interface ICaller
{
   (a:number):number;
   (b:string):string;
}
How can you use that?
Mar 12, 2014 at 4:06 AM
Edited Mar 12, 2014 at 5:37 AM
var d: DelegateFun = (a) => a + 1;
d('hello'); // error
No, this is right. Because DelegateFun is using only one object type, this will be compiled as this below:
var d:{(a:number):number}=(a)=>{return a+1;};
I can pass the compile and run well in an HTML page when referring the ts file.

PS: Ignore you pass 'hello' as a string parameter causing the problem;)
Developer
Mar 13, 2014 at 12:41 AM
ProgramVolunteer wrote:
But there's a strange thing——I can write "var r2=d(1,2)" but I never define a function for d(1,2) (two parameters)at all……And the result will be the same d(1)——Why? I'm using 1.0RC version of TS and VS is 2012. I can see that the converted js file is a(1,2)……
This is behavior inherited from JavaScript. Calling a function with more arguments than it requires is ok (as long as the types of the listed parameters do match).

ProgramVolunteer wrote:
Now we cannot define more than one object type to substitute for "{(a:number):number)}"——because obviously speaking, it cannot return you more than one object type. Right?

If so, why the interface allows us to define more than one object types? I mean this:
interface ICaller
{
   (a:number):number;
   (a:number,b:number):number;   //This should be wrong, because a variable applied by ICaller cannot return you the object type at all!
}
Another example is:
interface ICaller
{
   (a:number):number;
   (b:string):string;
}
How can you use that?
These are equivalent:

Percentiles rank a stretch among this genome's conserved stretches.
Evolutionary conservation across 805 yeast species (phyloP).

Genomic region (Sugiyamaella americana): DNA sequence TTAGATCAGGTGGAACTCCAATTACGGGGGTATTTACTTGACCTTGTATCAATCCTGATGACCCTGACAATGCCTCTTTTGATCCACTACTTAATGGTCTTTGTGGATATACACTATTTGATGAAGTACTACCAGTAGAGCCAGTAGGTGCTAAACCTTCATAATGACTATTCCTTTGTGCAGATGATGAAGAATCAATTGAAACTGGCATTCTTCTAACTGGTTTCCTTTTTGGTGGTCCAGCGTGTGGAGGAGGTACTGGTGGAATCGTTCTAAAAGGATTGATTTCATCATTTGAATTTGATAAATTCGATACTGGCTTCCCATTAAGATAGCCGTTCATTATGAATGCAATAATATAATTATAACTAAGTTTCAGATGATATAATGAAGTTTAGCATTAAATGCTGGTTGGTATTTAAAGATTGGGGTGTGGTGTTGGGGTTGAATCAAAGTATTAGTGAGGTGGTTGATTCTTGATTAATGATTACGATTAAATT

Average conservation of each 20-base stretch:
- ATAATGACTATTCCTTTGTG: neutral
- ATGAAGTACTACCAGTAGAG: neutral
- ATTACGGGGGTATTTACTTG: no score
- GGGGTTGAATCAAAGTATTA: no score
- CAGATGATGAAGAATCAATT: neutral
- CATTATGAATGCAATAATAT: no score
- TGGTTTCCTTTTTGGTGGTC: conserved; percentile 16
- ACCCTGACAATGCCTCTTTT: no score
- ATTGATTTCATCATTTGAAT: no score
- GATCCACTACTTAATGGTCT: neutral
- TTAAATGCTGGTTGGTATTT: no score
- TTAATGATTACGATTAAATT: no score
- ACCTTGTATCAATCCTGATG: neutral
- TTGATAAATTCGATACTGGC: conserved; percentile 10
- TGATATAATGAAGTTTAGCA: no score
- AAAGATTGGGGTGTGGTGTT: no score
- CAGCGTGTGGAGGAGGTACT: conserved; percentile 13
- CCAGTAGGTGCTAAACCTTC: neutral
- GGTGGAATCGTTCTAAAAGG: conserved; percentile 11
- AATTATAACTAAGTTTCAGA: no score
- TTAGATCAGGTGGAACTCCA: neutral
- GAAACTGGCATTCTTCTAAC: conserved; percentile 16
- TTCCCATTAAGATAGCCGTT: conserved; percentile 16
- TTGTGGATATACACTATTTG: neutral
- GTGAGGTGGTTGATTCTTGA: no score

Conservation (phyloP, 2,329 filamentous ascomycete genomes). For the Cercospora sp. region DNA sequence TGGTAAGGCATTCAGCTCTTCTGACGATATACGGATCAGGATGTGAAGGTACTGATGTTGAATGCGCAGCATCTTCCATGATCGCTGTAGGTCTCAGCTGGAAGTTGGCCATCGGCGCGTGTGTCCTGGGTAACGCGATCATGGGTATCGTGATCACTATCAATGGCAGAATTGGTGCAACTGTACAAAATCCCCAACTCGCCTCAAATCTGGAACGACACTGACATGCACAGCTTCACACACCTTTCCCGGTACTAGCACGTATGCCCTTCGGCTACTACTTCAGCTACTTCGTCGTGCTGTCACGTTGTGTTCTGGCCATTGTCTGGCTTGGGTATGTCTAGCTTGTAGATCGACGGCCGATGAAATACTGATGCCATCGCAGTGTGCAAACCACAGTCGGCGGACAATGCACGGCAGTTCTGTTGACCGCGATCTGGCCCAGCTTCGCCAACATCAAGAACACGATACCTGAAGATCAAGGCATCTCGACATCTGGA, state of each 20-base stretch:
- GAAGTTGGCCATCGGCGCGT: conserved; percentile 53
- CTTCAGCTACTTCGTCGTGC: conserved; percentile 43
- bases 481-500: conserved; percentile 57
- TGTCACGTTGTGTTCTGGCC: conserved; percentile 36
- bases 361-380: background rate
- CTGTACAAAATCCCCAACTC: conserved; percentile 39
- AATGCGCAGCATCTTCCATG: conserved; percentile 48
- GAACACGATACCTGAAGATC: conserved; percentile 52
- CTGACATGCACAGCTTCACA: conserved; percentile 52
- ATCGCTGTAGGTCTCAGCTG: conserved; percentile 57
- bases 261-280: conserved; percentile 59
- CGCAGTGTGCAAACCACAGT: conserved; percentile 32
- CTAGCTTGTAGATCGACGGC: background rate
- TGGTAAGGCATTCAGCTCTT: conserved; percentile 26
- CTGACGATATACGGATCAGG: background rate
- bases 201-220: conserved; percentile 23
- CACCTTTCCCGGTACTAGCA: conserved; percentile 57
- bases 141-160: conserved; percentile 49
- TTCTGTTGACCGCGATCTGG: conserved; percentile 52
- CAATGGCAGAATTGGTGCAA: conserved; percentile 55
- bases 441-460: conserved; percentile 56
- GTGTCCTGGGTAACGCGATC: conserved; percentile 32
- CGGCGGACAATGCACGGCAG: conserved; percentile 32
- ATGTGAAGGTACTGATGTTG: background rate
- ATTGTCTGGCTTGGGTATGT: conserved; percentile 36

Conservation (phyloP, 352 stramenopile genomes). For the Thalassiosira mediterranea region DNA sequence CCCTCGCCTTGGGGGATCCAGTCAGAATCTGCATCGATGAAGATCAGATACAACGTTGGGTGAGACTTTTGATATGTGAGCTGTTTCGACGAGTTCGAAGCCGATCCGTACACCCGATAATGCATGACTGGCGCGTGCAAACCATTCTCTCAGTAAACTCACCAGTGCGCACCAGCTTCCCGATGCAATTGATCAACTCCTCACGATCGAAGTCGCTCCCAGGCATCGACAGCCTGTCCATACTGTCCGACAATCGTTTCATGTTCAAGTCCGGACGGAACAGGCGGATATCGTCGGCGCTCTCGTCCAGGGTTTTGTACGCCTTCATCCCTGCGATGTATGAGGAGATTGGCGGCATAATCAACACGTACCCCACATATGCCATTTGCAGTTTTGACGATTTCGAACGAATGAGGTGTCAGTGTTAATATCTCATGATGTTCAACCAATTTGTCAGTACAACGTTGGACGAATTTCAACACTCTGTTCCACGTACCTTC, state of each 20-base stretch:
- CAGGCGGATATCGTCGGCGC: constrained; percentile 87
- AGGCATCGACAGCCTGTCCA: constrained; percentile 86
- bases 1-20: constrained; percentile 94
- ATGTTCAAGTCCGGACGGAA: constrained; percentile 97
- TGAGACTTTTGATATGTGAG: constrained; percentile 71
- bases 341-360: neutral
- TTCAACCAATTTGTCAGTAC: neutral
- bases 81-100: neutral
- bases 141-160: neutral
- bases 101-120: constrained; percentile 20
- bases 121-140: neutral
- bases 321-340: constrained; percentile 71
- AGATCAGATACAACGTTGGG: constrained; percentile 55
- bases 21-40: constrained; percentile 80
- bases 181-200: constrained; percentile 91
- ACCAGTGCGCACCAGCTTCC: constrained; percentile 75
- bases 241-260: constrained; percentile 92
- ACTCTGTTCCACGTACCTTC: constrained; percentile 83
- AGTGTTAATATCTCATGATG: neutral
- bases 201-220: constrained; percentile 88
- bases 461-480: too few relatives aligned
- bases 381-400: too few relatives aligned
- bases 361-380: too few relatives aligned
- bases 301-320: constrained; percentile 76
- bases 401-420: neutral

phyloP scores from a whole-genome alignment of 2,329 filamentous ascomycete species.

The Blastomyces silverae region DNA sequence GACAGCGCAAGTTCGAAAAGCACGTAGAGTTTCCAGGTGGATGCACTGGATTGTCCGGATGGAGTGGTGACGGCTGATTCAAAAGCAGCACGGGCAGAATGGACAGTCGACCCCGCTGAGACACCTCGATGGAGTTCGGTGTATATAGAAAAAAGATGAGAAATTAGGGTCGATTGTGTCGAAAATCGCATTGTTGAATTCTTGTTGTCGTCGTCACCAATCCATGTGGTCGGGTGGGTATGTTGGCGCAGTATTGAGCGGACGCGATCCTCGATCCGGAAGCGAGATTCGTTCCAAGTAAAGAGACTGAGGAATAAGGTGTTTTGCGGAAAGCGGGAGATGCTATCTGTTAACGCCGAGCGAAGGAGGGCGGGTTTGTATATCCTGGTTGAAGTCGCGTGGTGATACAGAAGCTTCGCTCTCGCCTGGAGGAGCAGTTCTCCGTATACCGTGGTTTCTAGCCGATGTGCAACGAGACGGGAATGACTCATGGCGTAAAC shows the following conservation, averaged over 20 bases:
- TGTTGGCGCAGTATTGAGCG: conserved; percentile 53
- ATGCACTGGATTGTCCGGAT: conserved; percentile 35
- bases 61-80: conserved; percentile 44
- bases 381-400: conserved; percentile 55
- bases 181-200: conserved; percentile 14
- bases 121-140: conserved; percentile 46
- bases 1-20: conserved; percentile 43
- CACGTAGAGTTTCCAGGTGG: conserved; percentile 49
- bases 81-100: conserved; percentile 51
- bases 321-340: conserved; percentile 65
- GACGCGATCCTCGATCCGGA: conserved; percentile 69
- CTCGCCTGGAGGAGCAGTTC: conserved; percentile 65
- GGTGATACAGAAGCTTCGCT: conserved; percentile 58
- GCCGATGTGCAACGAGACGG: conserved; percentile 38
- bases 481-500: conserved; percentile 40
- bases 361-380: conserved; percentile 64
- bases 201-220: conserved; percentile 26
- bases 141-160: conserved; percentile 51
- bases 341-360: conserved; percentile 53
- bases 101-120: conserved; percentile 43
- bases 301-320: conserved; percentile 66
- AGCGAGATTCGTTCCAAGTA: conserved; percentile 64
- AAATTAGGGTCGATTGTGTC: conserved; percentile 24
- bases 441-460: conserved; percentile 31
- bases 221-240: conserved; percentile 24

interface ICaller {
    (a: number): number;
}

var i: ICaller;
var x: { (a: number): number };
x = i;
i = x;
Your last two interfaces are names for types which have multiple call signatures. An implementation for those types can handle these overloads however they choose. For example:
interface ICaller {
    (a: number): number;
    (b: string): string;
}

var i: ICaller = (x: any) => {
    if (typeof x === 'number') {
        return <any>1;
    } else if (typeof x === 'string') {
        return 'hello';
    }
}
var r1 = i(1); // number
var r2 = i(''); // string;
var r3 = i(true); // error, i only accepts a number or a string
Marked as answer by ProgramVolunteer on 3/12/2014 at 6:27 PM
Mar 13, 2014 at 2:27 AM
So must I convert number, boolean type to "any", other types are all "reference types" so can be implicitly converted to "any"?
Developer
Mar 24, 2014 at 7:59 PM
No. The reason for the cast to 'any' in the last example is because for a function with multiple return statements and no return type annotation the compiler must infer a return type by determining a best common type. There is no useful best common type between string and number, but there is between string and any. Alternatively, when possible you could just use an explicit return type annotation. Ex:
// error
function foo() {
    if (true) {
        return 1;
    } else {
        return '';
    }
}

// no error
function foo2() {
    if (true) {
        return <any>1;
    } else {
        return '';
    }
}

// no error
function foo3(): any {
    if (true) {
        return 1;
    } else {
        return '';
    }
}